Robert Lupton's new book is going to ruffle some feathers.
In Toxic Charity: How Churches and Charities Hurt Those They Help (And How to Reverse It) (HarperOne), the 40-year veteran urban minister "takes the gloves off" and argues that much of Americans' charitable giving "is either wasted or actually harms the people it is targeted to help."
The reason is that the "compassion industry" is "almost universally accepted as a virtuous and constructive enterprise," but its "outcomes are almost entirely unexamined." Years of charitable giving at home and abroad, Lupton contends, have made barely a dent in reducing poverty and often encourage dependency. Toxic Charity offers some statistics, but more stories, as evidence that both our philosophy and practice of charity are frequently misguided.
The news here is painful. Our self-centeredness contributes to the problem. We evaluate our giving, Lupton argues, "by the rewards we receive through service, rather than the benefits received by the served."
Short-term mission trips are a case in point. Such "junkets" involve expenditures of between $2.5-5 billion annually, yet produce little lasting change, often displace local labor, and distract indigenous church leaders from more important work. We get more than we give when we go.
Meanwhile, our relief-oriented, commodity-based charity flourishes at home because even though its effects are irresponsible, it feels good to the givers. Lupton grieves that "our free food and clothing distribution encourages ever-growing handout lines, diminishing the dignity of the poor while increasing their dependency."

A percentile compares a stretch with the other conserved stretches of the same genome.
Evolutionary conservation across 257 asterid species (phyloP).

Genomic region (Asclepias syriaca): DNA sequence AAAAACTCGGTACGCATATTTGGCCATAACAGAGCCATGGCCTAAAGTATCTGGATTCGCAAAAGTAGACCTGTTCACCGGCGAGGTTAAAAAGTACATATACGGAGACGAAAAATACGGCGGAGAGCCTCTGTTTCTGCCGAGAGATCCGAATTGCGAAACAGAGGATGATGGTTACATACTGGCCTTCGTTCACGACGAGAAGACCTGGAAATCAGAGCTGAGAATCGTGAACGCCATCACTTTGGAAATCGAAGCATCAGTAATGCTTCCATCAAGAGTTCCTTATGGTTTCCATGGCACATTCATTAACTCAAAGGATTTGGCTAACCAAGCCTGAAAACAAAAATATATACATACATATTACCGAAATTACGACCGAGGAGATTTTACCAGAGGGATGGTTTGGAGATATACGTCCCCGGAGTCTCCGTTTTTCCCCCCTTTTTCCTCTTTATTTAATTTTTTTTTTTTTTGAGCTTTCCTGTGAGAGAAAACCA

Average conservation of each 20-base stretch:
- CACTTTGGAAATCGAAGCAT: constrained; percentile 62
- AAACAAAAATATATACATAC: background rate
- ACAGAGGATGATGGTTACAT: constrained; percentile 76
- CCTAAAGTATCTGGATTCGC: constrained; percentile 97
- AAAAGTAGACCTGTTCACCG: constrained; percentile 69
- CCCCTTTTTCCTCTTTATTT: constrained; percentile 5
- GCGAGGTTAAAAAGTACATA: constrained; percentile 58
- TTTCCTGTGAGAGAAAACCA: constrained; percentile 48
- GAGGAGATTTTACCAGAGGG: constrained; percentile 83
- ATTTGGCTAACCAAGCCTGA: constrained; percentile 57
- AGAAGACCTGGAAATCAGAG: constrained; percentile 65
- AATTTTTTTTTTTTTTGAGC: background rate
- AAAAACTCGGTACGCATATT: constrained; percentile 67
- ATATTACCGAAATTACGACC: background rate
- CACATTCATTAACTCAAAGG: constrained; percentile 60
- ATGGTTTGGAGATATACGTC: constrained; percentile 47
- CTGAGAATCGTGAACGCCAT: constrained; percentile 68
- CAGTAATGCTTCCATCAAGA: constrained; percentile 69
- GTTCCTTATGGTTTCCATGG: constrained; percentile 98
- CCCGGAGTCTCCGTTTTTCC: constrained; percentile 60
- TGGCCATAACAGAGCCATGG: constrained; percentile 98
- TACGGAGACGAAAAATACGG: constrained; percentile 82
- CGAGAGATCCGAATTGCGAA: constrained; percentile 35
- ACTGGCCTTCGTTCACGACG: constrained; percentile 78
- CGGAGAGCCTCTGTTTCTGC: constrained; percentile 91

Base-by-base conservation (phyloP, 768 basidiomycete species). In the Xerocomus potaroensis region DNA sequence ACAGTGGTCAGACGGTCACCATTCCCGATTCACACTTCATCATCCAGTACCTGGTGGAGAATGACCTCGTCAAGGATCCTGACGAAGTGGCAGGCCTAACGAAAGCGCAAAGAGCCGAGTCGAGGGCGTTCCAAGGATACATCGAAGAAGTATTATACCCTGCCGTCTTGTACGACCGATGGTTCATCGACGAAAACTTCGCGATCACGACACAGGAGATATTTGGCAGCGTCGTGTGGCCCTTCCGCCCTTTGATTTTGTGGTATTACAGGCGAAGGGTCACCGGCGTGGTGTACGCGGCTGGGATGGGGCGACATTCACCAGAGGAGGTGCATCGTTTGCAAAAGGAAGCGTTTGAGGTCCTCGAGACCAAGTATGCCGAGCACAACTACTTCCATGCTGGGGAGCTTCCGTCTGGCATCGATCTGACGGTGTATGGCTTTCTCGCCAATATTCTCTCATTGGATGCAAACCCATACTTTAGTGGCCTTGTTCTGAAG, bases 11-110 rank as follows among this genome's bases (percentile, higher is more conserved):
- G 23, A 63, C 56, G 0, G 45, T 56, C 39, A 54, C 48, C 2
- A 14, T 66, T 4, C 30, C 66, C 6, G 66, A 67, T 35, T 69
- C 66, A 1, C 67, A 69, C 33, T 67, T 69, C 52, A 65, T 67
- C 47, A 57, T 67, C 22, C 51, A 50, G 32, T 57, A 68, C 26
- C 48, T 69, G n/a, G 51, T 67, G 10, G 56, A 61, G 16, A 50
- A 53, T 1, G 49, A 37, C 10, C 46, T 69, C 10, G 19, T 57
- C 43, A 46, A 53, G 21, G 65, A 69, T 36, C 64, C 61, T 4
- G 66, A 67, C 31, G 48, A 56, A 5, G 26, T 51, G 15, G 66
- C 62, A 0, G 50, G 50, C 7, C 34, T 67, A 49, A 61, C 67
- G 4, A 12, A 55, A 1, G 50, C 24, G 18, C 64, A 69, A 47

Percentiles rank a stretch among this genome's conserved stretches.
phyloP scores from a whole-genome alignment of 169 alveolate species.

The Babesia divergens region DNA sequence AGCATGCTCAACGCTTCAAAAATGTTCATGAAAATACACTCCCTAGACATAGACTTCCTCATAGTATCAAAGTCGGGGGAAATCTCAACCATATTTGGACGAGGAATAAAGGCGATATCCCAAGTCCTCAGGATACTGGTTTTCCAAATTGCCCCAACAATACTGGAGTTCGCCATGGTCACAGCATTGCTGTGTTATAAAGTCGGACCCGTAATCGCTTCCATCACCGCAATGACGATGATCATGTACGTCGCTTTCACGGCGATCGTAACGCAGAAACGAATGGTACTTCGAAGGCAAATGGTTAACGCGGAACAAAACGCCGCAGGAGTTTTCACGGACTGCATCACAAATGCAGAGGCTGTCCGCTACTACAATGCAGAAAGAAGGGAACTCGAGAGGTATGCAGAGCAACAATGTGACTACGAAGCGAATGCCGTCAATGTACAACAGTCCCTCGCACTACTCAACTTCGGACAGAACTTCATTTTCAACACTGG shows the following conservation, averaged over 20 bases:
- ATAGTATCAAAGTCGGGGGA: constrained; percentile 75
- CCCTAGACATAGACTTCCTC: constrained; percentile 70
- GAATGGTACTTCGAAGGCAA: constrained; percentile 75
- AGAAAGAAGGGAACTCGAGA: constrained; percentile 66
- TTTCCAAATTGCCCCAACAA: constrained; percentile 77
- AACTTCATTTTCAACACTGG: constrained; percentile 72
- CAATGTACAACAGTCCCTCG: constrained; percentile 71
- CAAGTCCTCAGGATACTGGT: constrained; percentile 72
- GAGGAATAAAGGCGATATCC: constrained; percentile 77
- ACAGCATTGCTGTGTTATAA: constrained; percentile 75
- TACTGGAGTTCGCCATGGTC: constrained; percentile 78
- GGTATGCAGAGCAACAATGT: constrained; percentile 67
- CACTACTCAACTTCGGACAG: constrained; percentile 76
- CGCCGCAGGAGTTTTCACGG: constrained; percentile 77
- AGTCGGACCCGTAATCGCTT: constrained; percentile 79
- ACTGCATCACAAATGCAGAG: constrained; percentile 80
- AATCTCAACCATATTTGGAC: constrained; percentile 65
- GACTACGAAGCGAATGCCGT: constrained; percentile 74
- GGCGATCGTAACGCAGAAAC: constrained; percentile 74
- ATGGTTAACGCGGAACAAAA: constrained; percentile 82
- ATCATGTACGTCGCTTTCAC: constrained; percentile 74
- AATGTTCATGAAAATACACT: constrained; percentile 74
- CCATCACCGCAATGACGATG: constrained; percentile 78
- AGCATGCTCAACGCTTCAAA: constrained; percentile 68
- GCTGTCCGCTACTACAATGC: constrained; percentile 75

Lupton does offer some ideas for improvement. He proposes a new "Oath for Compassionate Service" for the charity industry to adopt, much as the medical community has adopted the Hippocratic Oath. Lupton's Oath offers six key guidelines: (1) Never do for the poor what they can do for themselves; (2) Limit one-way giving to emergencies; (3) Empower the poor through employment, lending, and investing, using grants sparingly to reinforce achievements; (4) Subordinate self-interest to the needs of those being served; (5) Listen closely to those you seek to help; (6) Above all, do no harm.
The Oath embodies the philosophy of "asset-based community development" (ABCD). This is a glass-half-full strategy that focuses on a community's strengths more than its needs. It takes seriously the gifts and talents of the poor, and seeks to do ministry in the community with them rather than for them, thus protecting people's dignity.
For example, Lupton profiles a church that replaced its traditional food pantry with a food co-op. Local residents pay $3 in co-op dues for $30 worth of groceries, and they buy the food, box it, and distribute it. Another congregation turned its free clothing closet into a revenue-generating thrift store that teaches job skills. Still another transformed its soup kitchen into an entrepreneurial venture for female recipients who had a vision for starting a catering business.